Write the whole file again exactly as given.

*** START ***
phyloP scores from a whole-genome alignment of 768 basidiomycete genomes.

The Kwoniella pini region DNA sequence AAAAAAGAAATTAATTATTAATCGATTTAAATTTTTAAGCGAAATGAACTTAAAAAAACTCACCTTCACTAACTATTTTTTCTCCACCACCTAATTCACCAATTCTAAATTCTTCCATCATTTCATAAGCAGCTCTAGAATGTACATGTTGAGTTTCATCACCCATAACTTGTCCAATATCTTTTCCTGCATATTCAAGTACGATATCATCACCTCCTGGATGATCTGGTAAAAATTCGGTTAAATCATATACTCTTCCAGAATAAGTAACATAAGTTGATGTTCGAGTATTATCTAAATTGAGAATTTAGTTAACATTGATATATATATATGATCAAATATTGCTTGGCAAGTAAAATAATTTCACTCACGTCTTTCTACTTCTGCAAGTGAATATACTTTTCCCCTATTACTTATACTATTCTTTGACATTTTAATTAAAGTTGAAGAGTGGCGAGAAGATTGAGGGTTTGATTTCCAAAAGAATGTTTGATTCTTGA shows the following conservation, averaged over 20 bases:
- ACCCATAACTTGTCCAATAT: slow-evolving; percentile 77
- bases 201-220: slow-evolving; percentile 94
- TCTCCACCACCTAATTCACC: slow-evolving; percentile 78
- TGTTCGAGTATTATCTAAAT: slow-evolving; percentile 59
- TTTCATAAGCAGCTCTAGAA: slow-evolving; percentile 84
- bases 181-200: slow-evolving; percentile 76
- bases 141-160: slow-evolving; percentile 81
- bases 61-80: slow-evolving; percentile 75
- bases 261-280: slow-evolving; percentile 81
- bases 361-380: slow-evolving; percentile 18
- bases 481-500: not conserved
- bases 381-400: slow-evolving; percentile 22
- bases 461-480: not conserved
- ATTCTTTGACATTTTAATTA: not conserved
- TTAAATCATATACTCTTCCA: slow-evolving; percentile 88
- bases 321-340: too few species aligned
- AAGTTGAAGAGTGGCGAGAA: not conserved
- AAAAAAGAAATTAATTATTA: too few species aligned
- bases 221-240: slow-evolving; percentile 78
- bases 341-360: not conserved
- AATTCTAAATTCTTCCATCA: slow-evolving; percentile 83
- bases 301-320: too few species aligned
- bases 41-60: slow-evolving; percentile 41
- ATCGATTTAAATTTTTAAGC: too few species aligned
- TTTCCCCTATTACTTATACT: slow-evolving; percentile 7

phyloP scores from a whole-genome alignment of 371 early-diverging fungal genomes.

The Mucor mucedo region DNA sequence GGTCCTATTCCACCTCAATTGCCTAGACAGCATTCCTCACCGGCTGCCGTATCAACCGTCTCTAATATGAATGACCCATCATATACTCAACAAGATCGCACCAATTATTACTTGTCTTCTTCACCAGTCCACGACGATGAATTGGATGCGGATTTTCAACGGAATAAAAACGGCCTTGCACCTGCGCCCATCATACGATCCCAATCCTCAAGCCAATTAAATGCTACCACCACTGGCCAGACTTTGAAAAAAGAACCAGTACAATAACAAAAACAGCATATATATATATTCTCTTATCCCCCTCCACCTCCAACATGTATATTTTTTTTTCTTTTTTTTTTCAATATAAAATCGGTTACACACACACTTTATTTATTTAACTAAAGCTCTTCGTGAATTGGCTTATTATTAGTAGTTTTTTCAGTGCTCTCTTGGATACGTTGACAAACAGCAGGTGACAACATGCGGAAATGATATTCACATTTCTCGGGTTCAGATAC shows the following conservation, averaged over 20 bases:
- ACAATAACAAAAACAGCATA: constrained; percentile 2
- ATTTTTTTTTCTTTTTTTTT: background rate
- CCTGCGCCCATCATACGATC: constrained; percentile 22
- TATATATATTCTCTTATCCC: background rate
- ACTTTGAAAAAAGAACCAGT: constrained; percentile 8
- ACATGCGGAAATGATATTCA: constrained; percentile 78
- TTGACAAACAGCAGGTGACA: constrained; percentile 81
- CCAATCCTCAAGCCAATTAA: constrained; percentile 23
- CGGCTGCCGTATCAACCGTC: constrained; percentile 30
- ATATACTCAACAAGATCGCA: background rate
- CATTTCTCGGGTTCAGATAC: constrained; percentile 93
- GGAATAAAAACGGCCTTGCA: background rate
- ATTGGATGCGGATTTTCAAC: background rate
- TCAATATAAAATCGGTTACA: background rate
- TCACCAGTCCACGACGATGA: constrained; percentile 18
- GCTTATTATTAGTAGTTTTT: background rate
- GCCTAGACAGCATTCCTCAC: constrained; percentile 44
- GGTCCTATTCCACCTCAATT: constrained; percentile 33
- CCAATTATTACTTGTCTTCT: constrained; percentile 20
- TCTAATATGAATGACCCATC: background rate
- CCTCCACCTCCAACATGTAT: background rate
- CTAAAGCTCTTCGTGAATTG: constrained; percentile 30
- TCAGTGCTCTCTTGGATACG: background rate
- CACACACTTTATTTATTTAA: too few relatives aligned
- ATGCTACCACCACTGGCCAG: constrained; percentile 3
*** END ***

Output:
phyloP scores from a whole-genome alignment of 768 basidiomycete genomes.

The Kwoniella pini region DNA sequence AAAAAAGAAATTAATTATTAATCGATTTAAATTTTTAAGCGAAATGAACTTAAAAAAACTCACCTTCACTAACTATTTTTTCTCCACCACCTAATTCACCAATTCTAAATTCTTCCATCATTTCATAAGCAGCTCTAGAATGTACATGTTGAGTTTCATCACCCATAACTTGTCCAATATCTTTTCCTGCATATTCAAGTACGATATCATCACCTCCTGGATGATCTGGTAAAAATTCGGTTAAATCATATACTCTTCCAGAATAAGTAACATAAGTTGATGTTCGAGTATTATCTAAATTGAGAATTTAGTTAACATTGATATATATATATGATCAAATATTGCTTGGCAAGTAAAATAATTTCACTCACGTCTTTCTACTTCTGCAAGTGAATATACTTTTCCCCTATTACTTATACTATTCTTTGACATTTTAATTAAAGTTGAAGAGTGGCGAGAAGATTGAGGGTTTGATTTCCAAAAGAATGTTTGATTCTTGA shows the following conservation, averaged over 20 bases:
- ACCCATAACTTGTCCAATAT: slow-evolving; percentile 77
- bases 201-220: slow-evolving; percentile 94
- TCTCCACCACCTAATTCACC: slow-evolving; percentile 78
- TGTTCGAGTATTATCTAAAT: slow-evolving; percentile 59
- TTTCATAAGCAGCTCTAGAA: slow-evolving; percentile 84
- bases 181-200: slow-evolving; percentile 76
- bases 141-160: slow-evolving; percentile 81
- bases 61-80: slow-evolving; percentile 75
- bases 261-280: slow-evolving; percentile 81
- bases 361-380: slow-evolving; percentile 18
- bases 481-500: not conserved
- bases 381-400: slow-evolving; percentile 22
- bases 461-480: not conserved
- ATTCTTTGACATTTTAATTA: not conserved
- TTAAATCATATACTCTTCCA: slow-evolving; percentile 88
- bases 321-340: too few species aligned
- AAGTTGAAGAGTGGCGAGAA: not conserved
- AAAAAAGAAATTAATTATTA: too few species aligned
- bases 221-240: slow-evolving; percentile 78
- bases 341-360: not conserved
- AATTCTAAATTCTTCCATCA: slow-evolving; percentile 83
- bases 301-320: too few species aligned
- bases 41-60: slow-evolving; percentile 41
- ATCGATTTAAATTTTTAAGC: too few species aligned
- TTTCCCCTATTACTTATACT: slow-evolving; percentile 7

phyloP scores from a whole-genome alignment of 371 early-diverging fungal genomes.

The Mucor mucedo region DNA sequence GGTCCTATTCCACCTCAATTGCCTAGACAGCATTCCTCACCGGCTGCCGTATCAACCGTCTCTAATATGAATGACCCATCATATACTCAACAAGATCGCACCAATTATTACTTGTCTTCTTCACCAGTCCACGACGATGAATTGGATGCGGATTTTCAACGGAATAAAAACGGCCTTGCACCTGCGCCCATCATACGATCCCAATCCTCAAGCCAATTAAATGCTACCACCACTGGCCAGACTTTGAAAAAAGAACCAGTACAATAACAAAAACAGCATATATATATATTCTCTTATCCCCCTCCACCTCCAACATGTATATTTTTTTTTCTTTTTTTTTTCAATATAAAATCGGTTACACACACACTTTATTTATTTAACTAAAGCTCTTCGTGAATTGGCTTATTATTAGTAGTTTTTTCAGTGCTCTCTTGGATACGTTGACAAACAGCAGGTGACAACATGCGGAAATGATATTCACATTTCTCGGGTTCAGATAC shows the following conservation, averaged over 20 bases:
- ACAATAACAAAAACAGCATA: constrained; percentile 2
- ATTTTTTTTTCTTTTTTTTT: background rate
- CCTGCGCCCATCATACGATC: constrained; percentile 22
- TATATATATTCTCTTATCCC: background rate
- ACTTTGAAAAAAGAACCAGT: constrained; percentile 8
- ACATGCGGAAATGATATTCA: constrained; percentile 78
- TTGACAAACAGCAGGTGACA: constrained; percentile 81
- CCAATCCTCAAGCCAATTAA: constrained; percentile 23
- CGGCTGCCGTATCAACCGTC: constrained; percentile 30
- ATATACTCAACAAGATCGCA: background rate
- CATTTCTCGGGTTCAGATAC: constrained; percentile 93
- GGAATAAAAACGGCCTTGCA: background rate
- ATTGGATGCGGATTTTCAAC: background rate
- TCAATATAAAATCGGTTACA: background rate
- TCACCAGTCCACGACGATGA: constrained; percentile 18
- GCTTATTATTAGTAGTTTTT: background rate
- GCCTAGACAGCATTCCTCAC: constrained; percentile 44
- GGTCCTATTCCACCTCAATT: constrained; percentile 33
- CCAATTATTACTTGTCTTCT: constrained; percentile 20
- TCTAATATGAATGACCCATC: background rate
- CCTCCACCTCCAACATGTAT: background rate
- CTAAAGCTCTTCGTGAATTG: constrained; percentile 30
- TCAGTGCTCTCTTGGATACG: background rate
- CACACACTTTATTTATTTAA: too few relatives aligned
- ATGCTACCACCACTGGCCAG: constrained; percentile 3